How German retailers free themselves from price pressure by individual promotions
Once in a blue moon, a clear and unchallenged winner climbs the rostrum of economic success by revolutionizing an industry – as seen with Apple, Amazon, Google. In academic terms, this is often described as blue ocean strategy. But typically, most companies’ “smartest” moves are repeating those tactics and tools, that have shown some alleged effects in the past. This is also true for today’s promotional fight for a consumer’s attention and share of wallet. If company A spends 100 on discounts, company B will spend 110 to outperform A – and the tools itself, let it be circulars, coupons, FSI and the like, also remain unquestioned. Unfortunately, with this “strategy” all players face severe losses, as their lack of true differentiation leads to red oceans – initiated by a war of imitation (wasting more and more discounts) and basic incremental improvements only (“Why not color the circular red?”). The results are massive and ever-present pressures on prices and margins.
The ever-present sword of Damocles
One out of many industries facing the sword of Damocles of high price pressure and low margins is grocery retail. Causes are manifold:
- Fierce, cutthroat competition by other retailers leading to a devil’s circle of increasing discounts
- New digital models and players (like Amazon) challenging the old incumbents (brick & mortar)
- Use of outdated tools (untargeted circulars, dumb coupon distribution rules)
- High dependency on short term goals and habitual revenue streams (advertising subsidies)
- Lack of creativity and technical capacity to master the digital transformation (like inability to best leverage the big data available)
Maybe the idea of “discount” was not a German invention, but Aldi and Lidl crafted it into a real masterpiece, sending prices on a downhill ride in Germany for many years – and now exporting their winning concept to the US and other global markets.
Disruption is under way
Meanwhile, in Germany, first grocery retailers have understood, that a “keep going” mentality will not free themselves from the price pressure they face. Thus, nearly 500 stores from different, leading retail chains, like Rewe Group or Edeka Group, are either testing or have already fully implemented individual promotions based on Artificial Intelligence powered by So1. These individual promotions disrupt generic mass promotion tools and allow retailers to customize offers by combining the right product, at the right time, at the right discount to the right consumer – fully automated, and aligned with the retailer’s objectives and restrictions. First results are quite impressive: across all retailers, individual promotions proved to boost efficiency and customer satisfaction in parallel, e.g. by showing 5 times higher redemption rates, baskets growing by 13% AND discount spendings being significantly reduced by 44% (delivering a 1:1 improvement for retailer’s margins).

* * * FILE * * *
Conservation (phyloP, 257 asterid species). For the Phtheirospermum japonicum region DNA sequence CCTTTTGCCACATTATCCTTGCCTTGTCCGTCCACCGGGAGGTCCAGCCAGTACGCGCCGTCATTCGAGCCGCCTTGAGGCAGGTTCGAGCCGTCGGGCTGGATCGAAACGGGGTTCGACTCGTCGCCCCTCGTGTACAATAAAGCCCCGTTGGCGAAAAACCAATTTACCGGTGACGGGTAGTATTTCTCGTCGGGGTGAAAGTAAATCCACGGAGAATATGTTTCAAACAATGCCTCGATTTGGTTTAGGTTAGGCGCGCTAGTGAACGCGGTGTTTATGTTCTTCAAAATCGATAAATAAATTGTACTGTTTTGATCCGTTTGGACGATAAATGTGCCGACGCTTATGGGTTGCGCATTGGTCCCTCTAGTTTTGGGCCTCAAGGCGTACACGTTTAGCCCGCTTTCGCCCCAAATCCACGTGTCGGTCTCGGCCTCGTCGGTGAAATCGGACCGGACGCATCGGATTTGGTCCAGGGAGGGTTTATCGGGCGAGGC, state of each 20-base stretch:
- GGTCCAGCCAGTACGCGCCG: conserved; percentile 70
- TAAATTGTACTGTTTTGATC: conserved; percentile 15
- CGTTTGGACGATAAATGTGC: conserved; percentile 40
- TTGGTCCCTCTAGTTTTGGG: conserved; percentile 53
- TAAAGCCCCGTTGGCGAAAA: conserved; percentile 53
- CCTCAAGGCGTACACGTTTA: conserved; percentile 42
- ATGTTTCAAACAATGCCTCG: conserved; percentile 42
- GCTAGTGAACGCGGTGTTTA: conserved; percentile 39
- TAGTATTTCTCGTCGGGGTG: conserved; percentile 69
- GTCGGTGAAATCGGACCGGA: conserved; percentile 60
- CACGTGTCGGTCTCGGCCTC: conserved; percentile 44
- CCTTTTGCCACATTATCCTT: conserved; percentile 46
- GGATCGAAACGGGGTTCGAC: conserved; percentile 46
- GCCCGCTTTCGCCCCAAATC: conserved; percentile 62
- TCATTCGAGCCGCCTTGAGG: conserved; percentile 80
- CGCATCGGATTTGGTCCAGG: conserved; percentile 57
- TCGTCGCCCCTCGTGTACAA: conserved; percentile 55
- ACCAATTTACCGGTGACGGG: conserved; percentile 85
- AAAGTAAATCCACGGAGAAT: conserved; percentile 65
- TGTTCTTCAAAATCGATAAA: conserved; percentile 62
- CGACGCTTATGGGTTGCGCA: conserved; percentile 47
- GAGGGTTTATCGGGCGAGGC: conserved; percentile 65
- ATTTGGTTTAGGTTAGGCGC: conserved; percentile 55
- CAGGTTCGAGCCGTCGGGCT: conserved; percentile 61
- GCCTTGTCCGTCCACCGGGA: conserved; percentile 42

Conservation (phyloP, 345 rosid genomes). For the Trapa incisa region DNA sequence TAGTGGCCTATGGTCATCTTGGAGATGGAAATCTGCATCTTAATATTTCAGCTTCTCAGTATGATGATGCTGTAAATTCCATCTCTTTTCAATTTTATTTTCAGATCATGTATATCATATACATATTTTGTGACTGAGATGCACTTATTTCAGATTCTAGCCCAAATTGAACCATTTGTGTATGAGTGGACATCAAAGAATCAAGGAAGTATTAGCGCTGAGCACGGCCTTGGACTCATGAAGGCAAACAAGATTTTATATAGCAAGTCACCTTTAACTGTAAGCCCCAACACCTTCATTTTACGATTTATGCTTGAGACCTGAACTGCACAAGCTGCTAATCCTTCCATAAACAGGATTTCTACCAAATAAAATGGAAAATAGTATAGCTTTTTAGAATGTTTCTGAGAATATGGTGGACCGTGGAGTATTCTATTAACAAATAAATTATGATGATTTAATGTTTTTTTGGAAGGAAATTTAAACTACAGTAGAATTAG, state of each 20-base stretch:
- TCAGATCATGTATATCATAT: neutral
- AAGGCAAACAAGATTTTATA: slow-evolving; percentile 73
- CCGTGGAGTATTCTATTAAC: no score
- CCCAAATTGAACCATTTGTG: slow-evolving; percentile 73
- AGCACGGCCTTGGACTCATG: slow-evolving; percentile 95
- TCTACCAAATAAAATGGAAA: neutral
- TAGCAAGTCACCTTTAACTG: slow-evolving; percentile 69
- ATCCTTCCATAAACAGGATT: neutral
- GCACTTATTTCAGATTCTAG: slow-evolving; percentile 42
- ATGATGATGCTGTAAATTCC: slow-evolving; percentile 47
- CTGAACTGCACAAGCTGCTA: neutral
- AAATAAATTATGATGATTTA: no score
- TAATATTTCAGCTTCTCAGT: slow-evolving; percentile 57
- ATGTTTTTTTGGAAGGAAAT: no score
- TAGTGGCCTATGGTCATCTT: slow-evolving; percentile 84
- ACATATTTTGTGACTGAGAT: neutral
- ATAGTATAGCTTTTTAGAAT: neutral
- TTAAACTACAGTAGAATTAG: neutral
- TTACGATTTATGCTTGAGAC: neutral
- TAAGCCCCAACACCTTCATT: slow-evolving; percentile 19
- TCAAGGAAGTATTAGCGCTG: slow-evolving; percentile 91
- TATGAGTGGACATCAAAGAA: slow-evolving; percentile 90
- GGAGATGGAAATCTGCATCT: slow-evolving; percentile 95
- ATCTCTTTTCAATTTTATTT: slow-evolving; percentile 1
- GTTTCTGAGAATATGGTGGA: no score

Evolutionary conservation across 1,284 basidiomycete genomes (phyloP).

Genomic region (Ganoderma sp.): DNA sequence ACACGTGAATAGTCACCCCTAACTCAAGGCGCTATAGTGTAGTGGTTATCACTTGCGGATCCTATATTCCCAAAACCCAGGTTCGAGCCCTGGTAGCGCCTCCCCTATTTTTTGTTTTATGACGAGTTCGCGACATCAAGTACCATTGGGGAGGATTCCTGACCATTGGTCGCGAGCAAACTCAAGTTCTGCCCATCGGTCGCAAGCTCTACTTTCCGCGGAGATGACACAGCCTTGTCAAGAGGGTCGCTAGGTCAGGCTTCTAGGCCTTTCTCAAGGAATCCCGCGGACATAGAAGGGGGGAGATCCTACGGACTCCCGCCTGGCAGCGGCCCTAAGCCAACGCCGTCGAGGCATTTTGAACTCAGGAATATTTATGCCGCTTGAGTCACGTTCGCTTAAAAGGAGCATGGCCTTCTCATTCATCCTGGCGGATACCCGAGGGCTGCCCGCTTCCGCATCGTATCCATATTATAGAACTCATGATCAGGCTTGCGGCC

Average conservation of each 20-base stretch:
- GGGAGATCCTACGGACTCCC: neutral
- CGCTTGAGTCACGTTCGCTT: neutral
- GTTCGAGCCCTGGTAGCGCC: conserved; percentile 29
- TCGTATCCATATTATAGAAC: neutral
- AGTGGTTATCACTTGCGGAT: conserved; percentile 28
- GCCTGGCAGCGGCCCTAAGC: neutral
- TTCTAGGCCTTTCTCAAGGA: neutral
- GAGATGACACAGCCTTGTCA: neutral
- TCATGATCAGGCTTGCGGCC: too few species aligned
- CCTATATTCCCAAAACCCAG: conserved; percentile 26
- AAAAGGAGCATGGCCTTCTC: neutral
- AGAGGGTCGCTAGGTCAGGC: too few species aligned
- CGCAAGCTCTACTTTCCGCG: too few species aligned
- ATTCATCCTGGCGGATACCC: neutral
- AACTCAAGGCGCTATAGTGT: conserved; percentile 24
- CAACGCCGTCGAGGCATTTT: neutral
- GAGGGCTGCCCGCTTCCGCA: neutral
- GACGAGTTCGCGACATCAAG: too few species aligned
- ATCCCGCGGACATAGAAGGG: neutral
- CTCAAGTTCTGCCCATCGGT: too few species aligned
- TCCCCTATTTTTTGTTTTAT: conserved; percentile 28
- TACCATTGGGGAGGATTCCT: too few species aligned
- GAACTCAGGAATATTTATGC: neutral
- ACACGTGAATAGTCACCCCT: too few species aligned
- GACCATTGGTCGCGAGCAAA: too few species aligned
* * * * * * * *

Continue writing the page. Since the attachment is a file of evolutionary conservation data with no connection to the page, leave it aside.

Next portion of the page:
Obviously, individual promotions also beware of price comparisons between retailers, reducing the risk of price wars.
Deeply understanding what consumers want makes individual promotions so powerful
This basic idea is as simple as appealing – but to build such a powerful tool from scratch is complex, time and cost consuming. Fortunately, So1 employed some of the best talents worldwide to create and deliver an AI platform (called “So1 Engine”) which ranks campaigns from a large offer pool to suit individual preferences and individualizes discount levels. It takes retailer and brand level substitution into consideration and can perform forward looking multi-goal optimization with consumer satisfaction, revenue, or profit.
More technically speaking, the Engine integrates with the checkout to gather real-time line-item and (anonymous) loyalty card data – refined by GfK or other household panel information. The Engine extracts from an observed purchase the relevant elements of the consumer’s decision making process by means of machine learning:
Whether or not a consumer will buy a product is a function of his (mostly unobserved)
- (1) preferences for product attributes in general,
- (2) the specific attributes of the product,
- (3) his purchase probability at a given time and
- (4) the resulting willingness-to-pay taking into consideration his alternative actions, plus
- (5) the on-shelf availability of the product.
Based on these insights, the So1 Engine autonomously picks the best products in store (or from a given offer pool) to best fit the consumer’s needs, ranks them according to his or her preferences, personalizes the discount, even eliminates unnecessary ones, and distributes the optimal individual promotions via all devices and channels available to the retailer.
Of course, some consumers will now get higher discounts for a specific product than before, but they will also get fewer discounts on other products. And thus, on average, individual promotions save on retailer’s tight budgets and drive incremental purchases, while making consumers feel understood and taken care of.
Chances are high, that these satisfied customers will come back shortly, and that retailer’s free themselves from the price pressure seen in this fierce market.